That’s the office of the Rema Hort Mann Foundation, which “was created in September 1995 by friends and family of Rema Hort Mann to honor her joyful and vivacious life after her untimely death from stomach cancer at age 30,” according to the foundation’s website. The foundation is described as “an advocate for emerging artists and a bedrock of support for individuals suffering from cancer.” (The quote you mention—”I have discovered the truth” on a field of white—is an artwork by Douglas Gordon.) The hard-to-photograph painting recently added to the window is by Romanian artist Dumitru Gorzo, who’s represented by Chelsea’s Slag Gallery. According to a foundation rep, Gorzo’s painting should be in the window for at least the next year. Given the priapic nature of some of Gorzo’s other work—do a Google image search on “Dumitru Gorzo” to see for yourself you perv—we might be lucky (or unlucky, depending on your point of view) to have ended up with this maiden.
“The work is part of a series titled ‘The dream of an Old Woman Sitting on Manet’s Balcony,” emailed Irina Protopopescu of Slag in response to my question. “It was exhibited outdoors in Bucharest 2009.” She sent over a description of the work that gets a little dense, so you may want to skip down to the photos, where you can see it in context: “In the 2009 fence project Dumitru Gorzo makes us leap into the world as dreamed by an old woman sitting on ‘Manet’s balcony.’ The work functions almost like the draft of a book, unpremeditated, spontaneous, there is rhythm and composition, a pictorial universe conjured by sheer creativity. The work is lyrical, poetic, open ended, associative, and supposed to spark thoughts. It almost refuses to divulge itself, the pictures bring forth a plethora of messages, but leave their interpretation to the observer. The viewer walks from the old woman on the balcony towards the last image, the pictorial epilogue, a bird like female, a subtle reference to Goya’s ‘Majas on a balcony’… the observer makes a full circle… life appears as a sum of dreams, interpretations, repetitions… The narrative continuity is insinuated, yet each image functions alone as part of a complex visual order of interlocking components that persists in the viewer’s mind with the disconcerting quality of a dream succession. Gorzo’s pictorial universe fluctuates between dream and reality. He grew up in a small village where children need no money to grow, but they need memories… and a strange intensity… and dreams, so since childhood he created a parallel universe and liked to invent the world time and again. Gorzo comes from a place with powerful traditions, simple, harsh themes, with a sensibility so close to the wound, that automatically lead to abstraction. Yet this synthesis must remain humane, emotional, with big, warm eyes, with feet like those in the ‘Little Prince,’ with thousands of wings, with abstractions that float. Each image causes inner stories to unwind, from a poor fisherman to an unyielding cardinal to a japanese submerged into the blues. There is an osmotic relationship between the real and unreal. The quotidian tempo is kept by the woman dancing.”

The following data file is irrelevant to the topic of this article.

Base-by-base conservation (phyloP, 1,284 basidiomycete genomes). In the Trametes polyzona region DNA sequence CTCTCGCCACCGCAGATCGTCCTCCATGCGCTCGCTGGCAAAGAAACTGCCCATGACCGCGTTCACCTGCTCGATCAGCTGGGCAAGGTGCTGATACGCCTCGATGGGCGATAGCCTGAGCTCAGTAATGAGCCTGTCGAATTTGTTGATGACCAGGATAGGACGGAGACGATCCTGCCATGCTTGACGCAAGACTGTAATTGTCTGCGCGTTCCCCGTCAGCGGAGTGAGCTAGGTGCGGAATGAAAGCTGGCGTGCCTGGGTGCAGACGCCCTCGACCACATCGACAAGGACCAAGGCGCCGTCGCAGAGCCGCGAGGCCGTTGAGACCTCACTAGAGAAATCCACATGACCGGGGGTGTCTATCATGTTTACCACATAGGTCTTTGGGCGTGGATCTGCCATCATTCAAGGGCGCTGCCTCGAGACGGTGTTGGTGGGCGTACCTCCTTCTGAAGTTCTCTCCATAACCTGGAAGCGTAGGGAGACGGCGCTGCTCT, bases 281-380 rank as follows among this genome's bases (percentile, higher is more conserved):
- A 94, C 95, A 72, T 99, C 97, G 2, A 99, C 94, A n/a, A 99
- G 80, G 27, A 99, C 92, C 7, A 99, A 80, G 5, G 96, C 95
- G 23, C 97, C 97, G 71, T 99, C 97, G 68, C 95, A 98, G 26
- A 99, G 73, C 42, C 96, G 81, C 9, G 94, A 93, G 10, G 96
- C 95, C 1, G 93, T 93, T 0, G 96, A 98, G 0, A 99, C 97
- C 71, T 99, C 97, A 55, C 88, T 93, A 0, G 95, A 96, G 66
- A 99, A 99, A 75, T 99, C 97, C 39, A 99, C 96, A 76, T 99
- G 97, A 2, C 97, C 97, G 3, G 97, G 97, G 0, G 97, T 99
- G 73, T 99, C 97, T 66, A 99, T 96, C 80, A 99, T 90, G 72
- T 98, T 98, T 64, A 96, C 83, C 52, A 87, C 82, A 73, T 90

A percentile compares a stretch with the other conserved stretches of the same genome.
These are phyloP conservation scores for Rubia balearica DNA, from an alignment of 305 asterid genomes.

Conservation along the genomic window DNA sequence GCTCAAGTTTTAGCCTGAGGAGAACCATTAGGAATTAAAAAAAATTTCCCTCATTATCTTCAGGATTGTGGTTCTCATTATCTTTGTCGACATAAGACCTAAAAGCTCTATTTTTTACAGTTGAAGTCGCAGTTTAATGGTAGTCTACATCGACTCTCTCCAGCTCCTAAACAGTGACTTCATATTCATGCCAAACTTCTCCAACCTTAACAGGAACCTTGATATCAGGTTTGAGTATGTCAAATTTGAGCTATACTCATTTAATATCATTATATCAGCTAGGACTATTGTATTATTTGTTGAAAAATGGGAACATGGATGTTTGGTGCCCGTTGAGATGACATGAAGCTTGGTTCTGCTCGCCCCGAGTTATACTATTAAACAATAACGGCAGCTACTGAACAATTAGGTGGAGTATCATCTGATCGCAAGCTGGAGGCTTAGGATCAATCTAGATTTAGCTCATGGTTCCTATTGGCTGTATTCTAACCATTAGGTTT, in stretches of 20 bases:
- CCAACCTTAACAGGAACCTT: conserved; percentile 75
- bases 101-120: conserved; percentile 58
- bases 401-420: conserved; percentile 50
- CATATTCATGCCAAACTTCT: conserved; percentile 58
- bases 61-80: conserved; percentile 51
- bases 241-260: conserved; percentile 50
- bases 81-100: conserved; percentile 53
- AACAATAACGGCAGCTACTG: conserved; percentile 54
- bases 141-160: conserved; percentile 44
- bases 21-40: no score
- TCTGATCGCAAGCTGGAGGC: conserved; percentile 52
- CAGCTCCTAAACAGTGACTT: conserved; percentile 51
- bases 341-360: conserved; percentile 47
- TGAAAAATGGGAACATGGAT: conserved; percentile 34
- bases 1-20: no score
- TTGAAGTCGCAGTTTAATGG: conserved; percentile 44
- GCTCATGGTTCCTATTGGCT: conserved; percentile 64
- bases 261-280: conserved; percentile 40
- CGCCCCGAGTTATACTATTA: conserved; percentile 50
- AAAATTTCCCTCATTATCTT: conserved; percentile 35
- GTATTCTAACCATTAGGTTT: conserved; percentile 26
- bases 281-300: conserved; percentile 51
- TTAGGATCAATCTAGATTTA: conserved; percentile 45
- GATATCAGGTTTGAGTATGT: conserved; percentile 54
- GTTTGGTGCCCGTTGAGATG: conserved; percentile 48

Here’s a better look at the painting, courtesy Slag:
Curious about something? As the Smiths sang: “Shyness is nice, and shyness can stop you from doing all the things in life you’d like to. So ask me, ask me, ask me!”